Oakhurst Center was a shelter in the storm

Posted by Big Rat on Campus on Oct 9, 2017 in Rat News | Subscribe

Local nursing and rehab facility took in Naples patients; staff stayed on site

Katheryn Baggett never noticed when the Oakhurst Center nursing and rehabilitation facility in Ocala lost power during Hurricane Irma.

By the time she woke in her room Monday morning, staff already had turned on additional floor fans. The center’s two industrial generators kicked in just seconds after electrical service from the city stopped.

Baggett of course did notice the 56 new residents from her nursing facility’s sister facility in Naples. They had arrived Thursday, before the Sunday/Monday hurricane. She also noticed the nine children belonging to staff who came before the storm and stayed in the occupational therapy kitchen, and the dogs and cats and pet rats and a bird, which also belonged to staff and were brought for shelter.

Baggett, 73, who is from Winter Haven, also appreciated the dozens of Oakhurst Center staffers who weren’t scheduled to work during the storm but came in, anyway, to ensure their residents were safe.

There is concern whether nursing facilities in Florida can withstand hurricanes and the loss of electric service. The deaths of at least 14 residents at The Rehabilitation Center in Hollywood Hills, due to heat, has become a tragic national story. Oakhurst Center in Ocala was a success story. The 160-resident facility took in the additional patients when its parent company, Genesis Healthcare, wanted to evacuate its Naples residents.

The 56 temporary residents stayed a week. Baggett didn’t mind.

“I noticed there were a lot of new people. They told us they were having people from down south,” she said. “But that’s what we’re supposed to do: help people who can’t help themselves.”

She heard the laughter of children not far from her room. She liked that they stayed the day. She moved into Oakhurst Center in August, when a wound following surgery became infected. Oakhurst treated the infection, and she will go back home in a few days.

Oakhurst Center has nearly 200 employees, the vast majority of them nurses, therapists and certified nursing assistants. The facility offers long- and short-term rehabilitation for temporary residents and nursing care to those who live there permanently.

Nearly a week before the storm, which left thousands homeless and millions without power throughout Florida, David Hunt, Oakhurst Center’s executive director, and his staff began preparing.

Hunt made the facility available to his staff and their families and pets the night of the storm.

That served two purposes.

“We wanted to make sure we were not only taking care of our patients, but also staff and their families,” Hunt said, adding later: “And it was understood we had an obligation to our patients.”

The accommodations were tight, but at least staff and patients felt they had each other and they were in it together, said Annette Lotz, Oakhurst Center’s nurse executive.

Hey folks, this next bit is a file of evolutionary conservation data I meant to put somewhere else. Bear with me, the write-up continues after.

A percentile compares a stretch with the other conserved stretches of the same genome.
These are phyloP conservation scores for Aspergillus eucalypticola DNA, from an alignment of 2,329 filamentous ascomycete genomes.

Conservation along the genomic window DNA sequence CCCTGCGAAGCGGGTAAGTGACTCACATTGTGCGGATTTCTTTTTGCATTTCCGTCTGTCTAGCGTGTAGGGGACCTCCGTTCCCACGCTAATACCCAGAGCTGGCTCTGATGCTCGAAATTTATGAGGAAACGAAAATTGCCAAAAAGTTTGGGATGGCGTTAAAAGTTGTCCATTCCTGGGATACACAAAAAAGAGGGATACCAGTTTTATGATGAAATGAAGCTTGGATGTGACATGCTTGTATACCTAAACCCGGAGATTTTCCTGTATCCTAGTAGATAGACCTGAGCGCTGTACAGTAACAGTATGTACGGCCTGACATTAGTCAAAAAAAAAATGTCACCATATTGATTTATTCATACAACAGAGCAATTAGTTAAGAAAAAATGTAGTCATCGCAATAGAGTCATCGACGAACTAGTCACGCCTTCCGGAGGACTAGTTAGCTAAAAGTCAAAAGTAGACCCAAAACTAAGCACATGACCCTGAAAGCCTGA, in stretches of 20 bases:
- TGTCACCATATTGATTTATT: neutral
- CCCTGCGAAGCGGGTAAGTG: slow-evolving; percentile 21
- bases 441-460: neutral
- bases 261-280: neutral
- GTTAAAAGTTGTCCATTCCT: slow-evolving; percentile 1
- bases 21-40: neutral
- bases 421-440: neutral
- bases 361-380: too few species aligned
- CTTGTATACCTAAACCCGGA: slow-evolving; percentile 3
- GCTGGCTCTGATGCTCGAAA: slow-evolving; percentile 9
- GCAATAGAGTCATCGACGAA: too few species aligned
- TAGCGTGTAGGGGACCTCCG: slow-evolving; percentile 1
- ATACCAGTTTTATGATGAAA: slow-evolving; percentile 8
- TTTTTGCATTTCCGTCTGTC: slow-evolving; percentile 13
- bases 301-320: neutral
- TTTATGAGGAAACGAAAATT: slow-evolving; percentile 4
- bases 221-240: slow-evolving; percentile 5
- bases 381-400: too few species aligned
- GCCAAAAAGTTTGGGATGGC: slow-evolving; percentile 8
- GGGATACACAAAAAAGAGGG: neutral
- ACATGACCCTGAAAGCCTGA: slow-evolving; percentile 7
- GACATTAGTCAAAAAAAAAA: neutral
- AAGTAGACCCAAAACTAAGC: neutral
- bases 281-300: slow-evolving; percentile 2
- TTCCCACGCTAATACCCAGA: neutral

Nine children stayed in the center’s occupational therapy kitchen. The center provided movies, hot dogs, chips and frozen, flavored pops, Lotz said. The children ranged from 2 years old to teenagers.

Generators kept all of the center’s emergency equipment running, as well as ceiling fans and other amenities.

Staff slept on mattresses and sleeping bags; strategically placed floor fans helped circulate air. Two portable air conditioning units were available but never needed. Staff also arranged IV poles and strung sheets between them to create makeshift rooms for the Naples’ guests, who slept in the main dayroom.

Although Oakhurst Center lost power for 23 hours, the temperature throughout the rooms never passed 84 degrees.

The staff put pets in a room that was going to have the carpet changed, anyway, Hunt said with a laugh.

More than 100 staff stayed at the facility, many volunteering to do so to make sure their residents were taken care of. They slept where they could, using day rooms and rehab gyms as dormitories for the night.

They put trash barrels throughout the building just in case the roof leaked, because staff didn’t want the floors to get wet and endanger the residents. The barrels were never needed at facility, 1501 SE 24th Road.

Hunt plans to buy more portable air conditioners and is looking at hooking up the facility’s main central air conditioners into the generators.

Patients’ safety and comfort came first, Lotz said. And while temperatures in the low 80s might seem a little warm for some people, Lotz said the elderly, typically with thinner skin, tolerate warm a little better than younger people.

As for the deaths in Hollywood Hills, Hunt didn’t know the specifics but said, “I think there’s a level of accountability that we take for the people we care for. We know we have to take care of them.”

Federal regulations require plans for emergencies, but in many cases at other facilities it’s a plan only on paper, he said, adding “You have to make sure it’s a reality.”

It’s also important a facility has agreements with other nursing care homes to take in patients in case of emergencies. To that end, Hunt said he has agreements with twice the number just in case a natural disaster affects a large area of the state and some doors are closed to him.

While it’s a difficult decision to evacuate elderly and often frail patients, Hunt said, “you can’t wait until the last minute, personally or professionally.”

But finally, Hunt said he and his staff had one most important focus during and after the storm, “to take care of our people.”

Reach Fred Hiers at fred.hiers@starbanner.com and 352-397-5914.


Tags: , , , , ,

Copyright © 2020 RatChatter All rights reserved.
RatChatter v1.0 theme from BuyNowShop.com.